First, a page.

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happy—you do not do him justice ; and my mother, you know she will consent.”
“ She will not—I am sure she will not ; but, dear Mr. Cunnington, why distress ourselves, life is too short to pass it in repining and regret ; have you never thought there is another tie, so pure, so hallowed, that I can give you ; will you refuse my friendship ?”
“My friend—I have no faith in woman's friendship.”
“Oh, for shame! do not say so; friendship, methinks, is such a hallowed tie, a bond without any formal compact; soul to soul, mind to mind, all feelings bearing sympathy; will you not let me be your friend?”
Alice spoke with much ardour ; her face wore an expression of mingled enthusiasm and purity; she placed her small hand in young Cunnington’s ; she threw back the
clustering ringlets from her snowy brow; could her admirer refuse her friendship ?
He did not refuse that gentle friendship; he returned the pressure of the proffered hand, and his own countenance, splendid when animated, was searchingly handsome as he strove to catch the soft rays of that gentle soul, which was pouring the effusion of its thoughts into his mind.
“ Augustus, do you know," continued Alice, “ that I believe friendship to be a more refined passion than love, and has more obligations to render it binding, for it has no tie, no vow to record its existence ; its offer is voluntary; it is the tale of kindred spirits communing together.”
“It is in vain you talk,” said Augustus, smiling bitterly; “I accept your friendship —what man could refuse it? but it is necessity, not choice, which seals the compact. Friendship is a grim shadow of love; when
man's soul is plunged in woe, when the world frowns upon him, it is woman's love only which can lull his troubled soul, and you refuse my love."
“But why imagine your soul will be plunged into troubles ? if it be your lot, -oh! Augustus, doubt not my friendship-never shall your heart sink in the fathomless depth of sorrow; never, if my voice can soothe you, if my soul can impart comfort to yours. If you are gay, so will I be ; if you are sad, I will sympathize. Through all the vicissitudes of life, whether your path be amongst spangled flowers or amidst a barren soil, still you will know where to turn, where surely to cast your anchor.”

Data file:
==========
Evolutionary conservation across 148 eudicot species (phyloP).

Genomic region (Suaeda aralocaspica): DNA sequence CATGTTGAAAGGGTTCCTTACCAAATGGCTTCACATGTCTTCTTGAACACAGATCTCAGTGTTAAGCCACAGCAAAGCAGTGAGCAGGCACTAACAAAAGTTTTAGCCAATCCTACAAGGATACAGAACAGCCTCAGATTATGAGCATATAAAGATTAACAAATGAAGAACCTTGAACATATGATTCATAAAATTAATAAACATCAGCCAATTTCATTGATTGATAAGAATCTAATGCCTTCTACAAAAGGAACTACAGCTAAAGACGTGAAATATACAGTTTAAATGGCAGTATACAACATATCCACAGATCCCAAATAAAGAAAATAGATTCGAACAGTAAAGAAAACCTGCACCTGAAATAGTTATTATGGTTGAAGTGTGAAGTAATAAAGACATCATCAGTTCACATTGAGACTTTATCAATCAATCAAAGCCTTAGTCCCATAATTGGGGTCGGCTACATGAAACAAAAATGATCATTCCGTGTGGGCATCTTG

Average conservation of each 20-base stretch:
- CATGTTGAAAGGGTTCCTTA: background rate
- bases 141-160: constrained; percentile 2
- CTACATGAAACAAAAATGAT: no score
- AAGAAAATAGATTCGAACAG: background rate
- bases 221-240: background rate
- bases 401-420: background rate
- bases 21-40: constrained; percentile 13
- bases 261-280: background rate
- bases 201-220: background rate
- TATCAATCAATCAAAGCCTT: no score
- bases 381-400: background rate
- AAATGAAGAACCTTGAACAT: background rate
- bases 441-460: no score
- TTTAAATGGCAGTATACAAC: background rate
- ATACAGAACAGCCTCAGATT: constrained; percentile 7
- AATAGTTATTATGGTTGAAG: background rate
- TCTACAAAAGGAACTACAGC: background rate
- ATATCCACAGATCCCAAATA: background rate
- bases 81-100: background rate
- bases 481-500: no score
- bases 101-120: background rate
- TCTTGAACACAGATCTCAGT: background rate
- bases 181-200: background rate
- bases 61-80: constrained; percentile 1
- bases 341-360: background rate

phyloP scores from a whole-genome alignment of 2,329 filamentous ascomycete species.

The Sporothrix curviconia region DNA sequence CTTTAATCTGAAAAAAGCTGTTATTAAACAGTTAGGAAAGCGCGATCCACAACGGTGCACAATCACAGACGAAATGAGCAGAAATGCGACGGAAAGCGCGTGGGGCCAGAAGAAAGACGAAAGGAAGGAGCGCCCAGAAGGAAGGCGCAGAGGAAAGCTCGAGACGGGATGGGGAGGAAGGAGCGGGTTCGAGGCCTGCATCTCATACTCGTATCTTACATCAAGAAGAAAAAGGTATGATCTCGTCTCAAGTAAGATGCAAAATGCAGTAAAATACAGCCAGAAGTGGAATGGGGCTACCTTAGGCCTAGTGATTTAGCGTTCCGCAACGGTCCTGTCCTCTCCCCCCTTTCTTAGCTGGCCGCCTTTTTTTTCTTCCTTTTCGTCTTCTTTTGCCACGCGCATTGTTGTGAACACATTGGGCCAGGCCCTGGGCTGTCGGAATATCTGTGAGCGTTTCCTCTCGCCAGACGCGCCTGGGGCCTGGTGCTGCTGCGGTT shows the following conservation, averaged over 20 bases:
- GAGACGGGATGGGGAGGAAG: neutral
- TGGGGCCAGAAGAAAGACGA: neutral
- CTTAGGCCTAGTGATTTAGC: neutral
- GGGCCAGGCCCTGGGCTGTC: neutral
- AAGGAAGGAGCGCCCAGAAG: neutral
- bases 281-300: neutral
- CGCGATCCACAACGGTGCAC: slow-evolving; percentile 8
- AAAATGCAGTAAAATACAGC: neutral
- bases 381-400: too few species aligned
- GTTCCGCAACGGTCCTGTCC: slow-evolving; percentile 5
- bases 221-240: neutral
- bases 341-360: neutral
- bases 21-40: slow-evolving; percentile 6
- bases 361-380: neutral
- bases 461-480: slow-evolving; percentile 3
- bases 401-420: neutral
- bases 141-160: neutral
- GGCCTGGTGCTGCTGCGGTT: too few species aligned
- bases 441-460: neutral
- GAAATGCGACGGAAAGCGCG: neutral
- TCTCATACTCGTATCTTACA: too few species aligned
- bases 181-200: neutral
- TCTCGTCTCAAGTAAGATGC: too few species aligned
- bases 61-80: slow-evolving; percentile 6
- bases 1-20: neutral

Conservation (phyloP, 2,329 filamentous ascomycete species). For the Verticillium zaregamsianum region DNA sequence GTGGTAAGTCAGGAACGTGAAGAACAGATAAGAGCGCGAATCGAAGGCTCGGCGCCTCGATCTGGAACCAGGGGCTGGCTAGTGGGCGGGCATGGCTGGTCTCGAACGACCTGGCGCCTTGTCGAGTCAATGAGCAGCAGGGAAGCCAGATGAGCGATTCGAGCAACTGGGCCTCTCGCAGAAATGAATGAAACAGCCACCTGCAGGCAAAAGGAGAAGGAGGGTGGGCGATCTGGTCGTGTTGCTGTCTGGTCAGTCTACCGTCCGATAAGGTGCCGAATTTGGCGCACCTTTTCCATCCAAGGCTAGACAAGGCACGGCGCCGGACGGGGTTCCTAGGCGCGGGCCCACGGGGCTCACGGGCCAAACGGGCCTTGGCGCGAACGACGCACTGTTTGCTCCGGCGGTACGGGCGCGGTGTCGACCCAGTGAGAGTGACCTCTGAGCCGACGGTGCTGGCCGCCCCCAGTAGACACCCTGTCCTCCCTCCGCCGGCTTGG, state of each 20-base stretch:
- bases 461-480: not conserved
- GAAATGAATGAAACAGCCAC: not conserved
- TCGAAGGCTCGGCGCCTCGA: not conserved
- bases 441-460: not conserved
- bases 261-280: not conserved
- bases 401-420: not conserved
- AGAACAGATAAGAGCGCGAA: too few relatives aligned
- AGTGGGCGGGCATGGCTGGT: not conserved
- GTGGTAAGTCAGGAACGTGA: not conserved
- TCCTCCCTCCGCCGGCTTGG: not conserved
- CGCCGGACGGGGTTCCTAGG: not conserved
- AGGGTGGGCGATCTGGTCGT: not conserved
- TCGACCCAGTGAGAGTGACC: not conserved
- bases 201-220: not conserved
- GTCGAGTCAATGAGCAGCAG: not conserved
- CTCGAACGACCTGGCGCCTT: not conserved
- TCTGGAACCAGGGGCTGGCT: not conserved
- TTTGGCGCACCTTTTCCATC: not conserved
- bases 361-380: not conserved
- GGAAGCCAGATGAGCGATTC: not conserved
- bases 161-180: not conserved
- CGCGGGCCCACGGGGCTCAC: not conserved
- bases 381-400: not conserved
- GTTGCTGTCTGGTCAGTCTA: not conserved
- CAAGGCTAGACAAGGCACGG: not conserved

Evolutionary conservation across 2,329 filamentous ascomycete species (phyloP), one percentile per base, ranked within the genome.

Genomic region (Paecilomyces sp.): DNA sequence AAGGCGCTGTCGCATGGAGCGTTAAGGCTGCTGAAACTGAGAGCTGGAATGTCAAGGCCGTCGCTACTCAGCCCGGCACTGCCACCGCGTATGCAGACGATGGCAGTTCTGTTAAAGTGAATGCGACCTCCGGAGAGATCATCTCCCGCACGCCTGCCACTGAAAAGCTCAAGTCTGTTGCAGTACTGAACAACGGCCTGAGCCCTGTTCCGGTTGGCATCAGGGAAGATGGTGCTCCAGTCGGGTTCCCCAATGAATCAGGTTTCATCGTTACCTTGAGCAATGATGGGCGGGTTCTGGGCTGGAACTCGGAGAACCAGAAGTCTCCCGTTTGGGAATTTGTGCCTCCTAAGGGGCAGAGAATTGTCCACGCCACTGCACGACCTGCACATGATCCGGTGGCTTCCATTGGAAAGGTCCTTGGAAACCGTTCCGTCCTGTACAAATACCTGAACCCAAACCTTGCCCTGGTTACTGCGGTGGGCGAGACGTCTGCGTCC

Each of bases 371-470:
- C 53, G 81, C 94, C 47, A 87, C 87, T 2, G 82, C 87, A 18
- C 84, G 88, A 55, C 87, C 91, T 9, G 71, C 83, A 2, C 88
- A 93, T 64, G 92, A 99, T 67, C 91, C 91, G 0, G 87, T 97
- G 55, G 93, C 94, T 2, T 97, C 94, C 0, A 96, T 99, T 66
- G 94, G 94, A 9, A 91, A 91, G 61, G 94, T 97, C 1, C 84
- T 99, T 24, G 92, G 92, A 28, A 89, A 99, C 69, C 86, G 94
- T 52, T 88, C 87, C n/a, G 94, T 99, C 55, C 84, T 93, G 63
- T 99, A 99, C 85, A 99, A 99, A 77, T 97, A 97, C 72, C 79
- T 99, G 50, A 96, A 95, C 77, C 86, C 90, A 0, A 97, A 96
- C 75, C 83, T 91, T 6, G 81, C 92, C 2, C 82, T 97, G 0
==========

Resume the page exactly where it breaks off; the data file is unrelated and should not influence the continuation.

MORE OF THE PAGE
"Is it possible that a woman who can inspire such beautiful ideas should be cold to the feeling of love? Remember, Alice, that the world acknowledges no friendship between man and woman. The world is
too full of envy and wrong to be the friend of a young and beautiful woman. Alice ! Alice ! were I generous, for your sake I would refuse your offer."
“And why so ?”
“Because I shall listen to your words with ineffable pleasure ; I shall watch your expression with most zealous care ; treasure each syllable of approval, and shrink from an angry gaze; I shall detect in each person you look at a favoured rival. Alice, this friendship, so well undestood by you, will be to me as a cankered thought, preying upon the very vitals of my heart. Again, I say, I beg it on my knees, if my mother consents to our union, then be my bride.”
“But she will not consent,” cried a steady, almost a stern voice; so great was the contrast of its calm to Augustus's passionate words. “She will not consent ;” and Lady Cunnington stood before the lovers.
“Do not look angrily at me,” said Alice, approaching Lady Cunnington, and winding her arms round her waist, whilst tears flowed down her pale cheeks.
“I am not angry, poor child ;” and the affectionate kiss which followed the words recompensed Alice for all she had done. “Rise, Augustus ; to bend the knee to a poor frail piece of humanity, although shrouded in a beautiful frame, is, I always think, a derogatory position for a man. Rise, Augustus, and let your mother speak, as she hopes she will ever have strength to do, in candour and sincerity. You fancy you love Alice Lemington ; you are loving her beauty, and that is all; you have never given a single moment's thought to marriage and its binding duties. The bright fire of youth lights not for ever the eye; the same gloss is not for ever on the flowing tresses ; the glow fades from the cheek, and each